No cargo = no industry

According to the shipping advisor we wrote about in our last commentary, “The shipping industry’s fortunes should be noticeably improved by 2015 … The shipping industry can afford to be a little more bullish than previously in its aspirations for 2014 … Confidence rose to a three-year high over the course of 2013 …”

We called that kind of forecasting “a brazen con job.”

With respect to conditions in the shipping industry, today’s report by Drewry makes it quite clear that the above-mentioned shipping advisor wasn’t at all accurate in his assessment.

“Profitability of container shipping lines is now being driven by cost cutting and the ongoing sale of non-core assets – not higher cargo volumes – and while freight rates stay at historically low levels, most carriers end 2013 in the red …

“Slow steaming analysis shows that little was done on this front in 2013 to save further costs or absorb additional capacity.

“‘The immediate successes of GRI (General Rate Increase) attempts, such as the mid-December implementation in the Asia-Europe trade which has pushed spot rates back up to $ 3,000 per FEU continues to give false hope to the industry, since the majority of trades remain over-tonnaged,’ the report said.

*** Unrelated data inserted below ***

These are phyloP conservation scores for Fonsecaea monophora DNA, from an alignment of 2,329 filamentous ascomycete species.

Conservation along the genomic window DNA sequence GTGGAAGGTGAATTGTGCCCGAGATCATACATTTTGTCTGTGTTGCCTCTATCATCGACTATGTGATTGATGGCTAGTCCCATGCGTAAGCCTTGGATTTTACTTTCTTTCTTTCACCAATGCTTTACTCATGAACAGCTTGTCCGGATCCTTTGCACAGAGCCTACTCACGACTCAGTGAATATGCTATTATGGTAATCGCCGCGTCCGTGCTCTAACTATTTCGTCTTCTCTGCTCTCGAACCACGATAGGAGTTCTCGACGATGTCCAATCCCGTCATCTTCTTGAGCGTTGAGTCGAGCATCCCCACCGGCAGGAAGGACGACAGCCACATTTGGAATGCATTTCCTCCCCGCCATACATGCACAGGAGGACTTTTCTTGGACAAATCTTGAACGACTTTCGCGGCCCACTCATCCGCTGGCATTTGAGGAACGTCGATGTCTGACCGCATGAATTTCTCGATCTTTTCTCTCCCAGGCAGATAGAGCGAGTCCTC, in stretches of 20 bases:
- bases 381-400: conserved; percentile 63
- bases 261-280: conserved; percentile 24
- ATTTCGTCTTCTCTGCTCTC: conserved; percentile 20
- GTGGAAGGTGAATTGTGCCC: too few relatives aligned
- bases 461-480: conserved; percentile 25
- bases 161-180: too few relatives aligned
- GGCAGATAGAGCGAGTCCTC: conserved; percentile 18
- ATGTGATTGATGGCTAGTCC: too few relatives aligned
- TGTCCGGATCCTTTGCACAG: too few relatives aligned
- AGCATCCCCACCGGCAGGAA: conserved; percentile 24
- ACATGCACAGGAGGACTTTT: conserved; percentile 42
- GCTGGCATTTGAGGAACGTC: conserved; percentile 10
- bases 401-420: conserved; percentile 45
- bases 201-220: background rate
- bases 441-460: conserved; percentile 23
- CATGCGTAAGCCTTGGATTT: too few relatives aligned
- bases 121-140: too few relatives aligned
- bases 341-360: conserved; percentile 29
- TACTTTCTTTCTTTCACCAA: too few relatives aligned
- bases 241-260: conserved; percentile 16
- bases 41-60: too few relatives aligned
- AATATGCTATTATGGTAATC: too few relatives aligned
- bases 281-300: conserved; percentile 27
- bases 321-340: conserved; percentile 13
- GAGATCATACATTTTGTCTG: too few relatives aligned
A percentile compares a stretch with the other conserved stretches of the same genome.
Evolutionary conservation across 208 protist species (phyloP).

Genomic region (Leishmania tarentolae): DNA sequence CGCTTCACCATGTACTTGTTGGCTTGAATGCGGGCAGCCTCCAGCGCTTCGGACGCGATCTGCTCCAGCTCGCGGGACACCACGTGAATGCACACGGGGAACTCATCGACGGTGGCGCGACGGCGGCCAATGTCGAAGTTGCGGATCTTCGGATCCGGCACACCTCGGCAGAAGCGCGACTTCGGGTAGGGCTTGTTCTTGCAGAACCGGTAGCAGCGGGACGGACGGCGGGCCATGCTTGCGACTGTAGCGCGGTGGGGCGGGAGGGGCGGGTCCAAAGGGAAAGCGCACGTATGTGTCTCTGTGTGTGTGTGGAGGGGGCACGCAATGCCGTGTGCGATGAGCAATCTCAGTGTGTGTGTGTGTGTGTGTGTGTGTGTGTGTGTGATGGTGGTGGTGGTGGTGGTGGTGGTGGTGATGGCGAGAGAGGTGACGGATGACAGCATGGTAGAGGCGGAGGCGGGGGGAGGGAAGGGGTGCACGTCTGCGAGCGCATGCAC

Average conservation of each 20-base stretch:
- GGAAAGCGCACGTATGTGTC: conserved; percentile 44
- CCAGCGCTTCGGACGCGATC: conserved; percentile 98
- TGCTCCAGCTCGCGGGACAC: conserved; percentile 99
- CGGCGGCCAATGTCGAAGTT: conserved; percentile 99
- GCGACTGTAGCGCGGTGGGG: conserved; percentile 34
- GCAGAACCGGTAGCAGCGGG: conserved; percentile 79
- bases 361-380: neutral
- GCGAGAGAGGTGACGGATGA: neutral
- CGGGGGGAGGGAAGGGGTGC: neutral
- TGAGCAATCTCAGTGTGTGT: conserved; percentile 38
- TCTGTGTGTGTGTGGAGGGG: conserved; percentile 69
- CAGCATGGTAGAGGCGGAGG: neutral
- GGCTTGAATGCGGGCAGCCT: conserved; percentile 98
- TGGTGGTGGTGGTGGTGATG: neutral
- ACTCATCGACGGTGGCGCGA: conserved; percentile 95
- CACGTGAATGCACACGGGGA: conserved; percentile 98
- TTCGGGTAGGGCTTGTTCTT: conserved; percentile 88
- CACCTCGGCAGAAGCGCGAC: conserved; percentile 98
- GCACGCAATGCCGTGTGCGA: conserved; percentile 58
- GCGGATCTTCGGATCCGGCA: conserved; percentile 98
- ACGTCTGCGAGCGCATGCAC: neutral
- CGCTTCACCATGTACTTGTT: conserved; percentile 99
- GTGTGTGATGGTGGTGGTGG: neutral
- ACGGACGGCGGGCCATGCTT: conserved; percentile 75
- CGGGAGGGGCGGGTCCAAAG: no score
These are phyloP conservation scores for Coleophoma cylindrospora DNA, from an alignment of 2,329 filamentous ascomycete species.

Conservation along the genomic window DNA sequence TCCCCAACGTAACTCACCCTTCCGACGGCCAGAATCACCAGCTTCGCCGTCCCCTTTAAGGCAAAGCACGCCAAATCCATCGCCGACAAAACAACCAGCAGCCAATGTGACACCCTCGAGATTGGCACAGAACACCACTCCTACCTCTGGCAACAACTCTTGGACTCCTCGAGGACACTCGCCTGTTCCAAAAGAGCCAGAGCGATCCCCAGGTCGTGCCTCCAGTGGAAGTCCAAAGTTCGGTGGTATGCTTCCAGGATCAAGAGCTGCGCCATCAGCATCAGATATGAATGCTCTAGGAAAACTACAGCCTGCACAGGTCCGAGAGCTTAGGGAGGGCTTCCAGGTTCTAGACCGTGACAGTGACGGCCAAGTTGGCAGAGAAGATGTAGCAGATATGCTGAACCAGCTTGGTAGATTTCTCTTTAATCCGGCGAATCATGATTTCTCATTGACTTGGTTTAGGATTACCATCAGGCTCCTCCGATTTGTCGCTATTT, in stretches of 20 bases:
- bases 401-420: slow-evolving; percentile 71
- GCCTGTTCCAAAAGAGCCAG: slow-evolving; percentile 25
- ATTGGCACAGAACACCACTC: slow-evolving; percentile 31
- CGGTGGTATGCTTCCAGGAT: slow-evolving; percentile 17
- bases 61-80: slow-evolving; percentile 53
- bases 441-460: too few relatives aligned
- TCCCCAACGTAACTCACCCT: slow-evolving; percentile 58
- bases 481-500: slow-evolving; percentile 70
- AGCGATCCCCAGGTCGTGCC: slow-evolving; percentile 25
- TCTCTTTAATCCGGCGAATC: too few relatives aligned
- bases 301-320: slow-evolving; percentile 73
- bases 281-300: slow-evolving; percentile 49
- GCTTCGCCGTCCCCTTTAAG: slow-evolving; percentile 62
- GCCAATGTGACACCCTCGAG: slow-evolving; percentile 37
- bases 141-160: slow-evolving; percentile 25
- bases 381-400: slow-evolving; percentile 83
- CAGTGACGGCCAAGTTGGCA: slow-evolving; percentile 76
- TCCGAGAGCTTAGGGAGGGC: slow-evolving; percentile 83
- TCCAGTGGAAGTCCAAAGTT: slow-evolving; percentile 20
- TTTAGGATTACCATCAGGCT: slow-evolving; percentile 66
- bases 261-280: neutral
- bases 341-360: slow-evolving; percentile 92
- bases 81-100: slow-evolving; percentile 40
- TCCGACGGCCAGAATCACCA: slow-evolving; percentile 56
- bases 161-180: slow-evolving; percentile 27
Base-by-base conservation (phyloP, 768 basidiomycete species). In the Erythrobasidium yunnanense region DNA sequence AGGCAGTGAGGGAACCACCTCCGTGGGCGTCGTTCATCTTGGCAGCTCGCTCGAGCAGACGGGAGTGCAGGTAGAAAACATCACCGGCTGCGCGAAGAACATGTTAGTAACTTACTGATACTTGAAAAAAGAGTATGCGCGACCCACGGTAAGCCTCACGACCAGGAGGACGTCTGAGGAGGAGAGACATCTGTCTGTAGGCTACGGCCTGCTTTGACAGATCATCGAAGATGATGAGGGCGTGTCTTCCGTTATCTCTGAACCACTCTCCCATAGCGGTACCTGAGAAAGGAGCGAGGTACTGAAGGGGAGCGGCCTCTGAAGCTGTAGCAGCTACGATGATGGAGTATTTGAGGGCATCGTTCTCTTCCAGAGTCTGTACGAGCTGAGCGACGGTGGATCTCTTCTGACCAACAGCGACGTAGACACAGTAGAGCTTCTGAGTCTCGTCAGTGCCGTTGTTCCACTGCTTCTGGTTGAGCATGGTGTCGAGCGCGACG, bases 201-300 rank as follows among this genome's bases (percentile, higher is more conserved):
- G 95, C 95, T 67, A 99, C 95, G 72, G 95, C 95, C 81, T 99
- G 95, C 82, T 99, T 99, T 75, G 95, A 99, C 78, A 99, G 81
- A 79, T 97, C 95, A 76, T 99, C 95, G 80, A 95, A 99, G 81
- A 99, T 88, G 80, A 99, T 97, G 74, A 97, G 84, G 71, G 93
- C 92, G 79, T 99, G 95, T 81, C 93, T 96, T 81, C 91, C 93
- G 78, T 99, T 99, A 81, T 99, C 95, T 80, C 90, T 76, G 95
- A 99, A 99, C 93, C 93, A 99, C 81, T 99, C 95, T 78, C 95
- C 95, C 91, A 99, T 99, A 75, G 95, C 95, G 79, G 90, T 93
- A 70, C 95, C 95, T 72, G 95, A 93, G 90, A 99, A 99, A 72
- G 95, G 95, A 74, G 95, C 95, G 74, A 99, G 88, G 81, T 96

“This positive news for carriers is undone by the realization that many 2014 contracts have been signed with core shippers on the Asia-Europe trade at rate levels of between $ 300 and in some case up to $ 700 per FEU below those signed in 2013. Even with bigger ships now being deployed, carriers will still find it difficult to make a substantial profit,’ said Drewry research chief Neil Dekker.

“‘The industry’s major players are continuing to adapt to a new era in the container industry characterized by too many ships, and cargo volumes on many trade lanes that refuse to live up to previous expectations … formation of new operating alliances are essential if the industry is to stabilize,’ Mr. Dekker said.” –

Unlike industry shills, the folks at Drewry are impartial. Cost cutting, the ongoing sale of non-core assets, freight rates at low levels, most carriers ending 2013 in the red, ineffective slow steaming, bigger ships and no substantial profit, too many ships, falling cargo volumes, the necessity to form new operating alliances – these problems Drewry cites give the lie to optimistic forecasting.

Nothing will change until our unemployment crisis is addressed. No jobs = no paychecks. No paychecks = no buyers. No buyers = no demand. No demand = no cargo. And without cargo, how can the industry be expected to “stabilize”? More to the point, how will the industry even survive?